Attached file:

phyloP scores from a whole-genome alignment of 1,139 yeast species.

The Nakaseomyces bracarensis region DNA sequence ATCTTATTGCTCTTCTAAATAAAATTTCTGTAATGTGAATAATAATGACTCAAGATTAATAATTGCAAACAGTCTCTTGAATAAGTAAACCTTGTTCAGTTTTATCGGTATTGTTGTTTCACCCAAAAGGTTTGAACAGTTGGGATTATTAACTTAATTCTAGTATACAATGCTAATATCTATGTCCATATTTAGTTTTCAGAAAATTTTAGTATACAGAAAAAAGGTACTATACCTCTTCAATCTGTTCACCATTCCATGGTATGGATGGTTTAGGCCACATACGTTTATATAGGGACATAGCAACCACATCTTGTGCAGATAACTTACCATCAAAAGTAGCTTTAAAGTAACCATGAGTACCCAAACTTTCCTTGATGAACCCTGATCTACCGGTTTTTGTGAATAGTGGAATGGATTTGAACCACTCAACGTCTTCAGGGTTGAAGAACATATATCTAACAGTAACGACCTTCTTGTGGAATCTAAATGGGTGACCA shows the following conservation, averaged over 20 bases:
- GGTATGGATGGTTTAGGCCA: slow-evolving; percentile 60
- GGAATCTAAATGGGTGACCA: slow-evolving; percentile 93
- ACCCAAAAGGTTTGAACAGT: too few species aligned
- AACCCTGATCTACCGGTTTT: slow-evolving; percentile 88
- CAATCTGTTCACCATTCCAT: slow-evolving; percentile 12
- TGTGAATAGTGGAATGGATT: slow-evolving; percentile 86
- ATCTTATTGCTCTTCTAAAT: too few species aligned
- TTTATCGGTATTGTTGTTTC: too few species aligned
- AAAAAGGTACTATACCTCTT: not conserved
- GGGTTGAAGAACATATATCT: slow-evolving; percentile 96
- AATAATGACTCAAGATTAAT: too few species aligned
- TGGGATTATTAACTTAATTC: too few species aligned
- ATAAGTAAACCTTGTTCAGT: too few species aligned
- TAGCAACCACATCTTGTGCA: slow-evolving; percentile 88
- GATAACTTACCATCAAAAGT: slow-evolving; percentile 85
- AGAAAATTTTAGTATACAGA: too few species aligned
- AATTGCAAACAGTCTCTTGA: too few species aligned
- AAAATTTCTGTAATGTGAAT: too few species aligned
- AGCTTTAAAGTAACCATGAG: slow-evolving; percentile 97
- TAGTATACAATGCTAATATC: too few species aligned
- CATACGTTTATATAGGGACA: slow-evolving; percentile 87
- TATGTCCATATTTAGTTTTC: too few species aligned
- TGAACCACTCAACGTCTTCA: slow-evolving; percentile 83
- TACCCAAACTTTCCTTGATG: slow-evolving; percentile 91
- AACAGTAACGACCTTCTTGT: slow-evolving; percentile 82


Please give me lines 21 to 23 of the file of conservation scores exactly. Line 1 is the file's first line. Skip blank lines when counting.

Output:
- AGCTTTAAAGTAACCATGAG: slow-evolving; percentile 97
- TAGTATACAATGCTAATATC: too few species aligned
- CATACGTTTATATAGGGACA: slow-evolving; percentile 87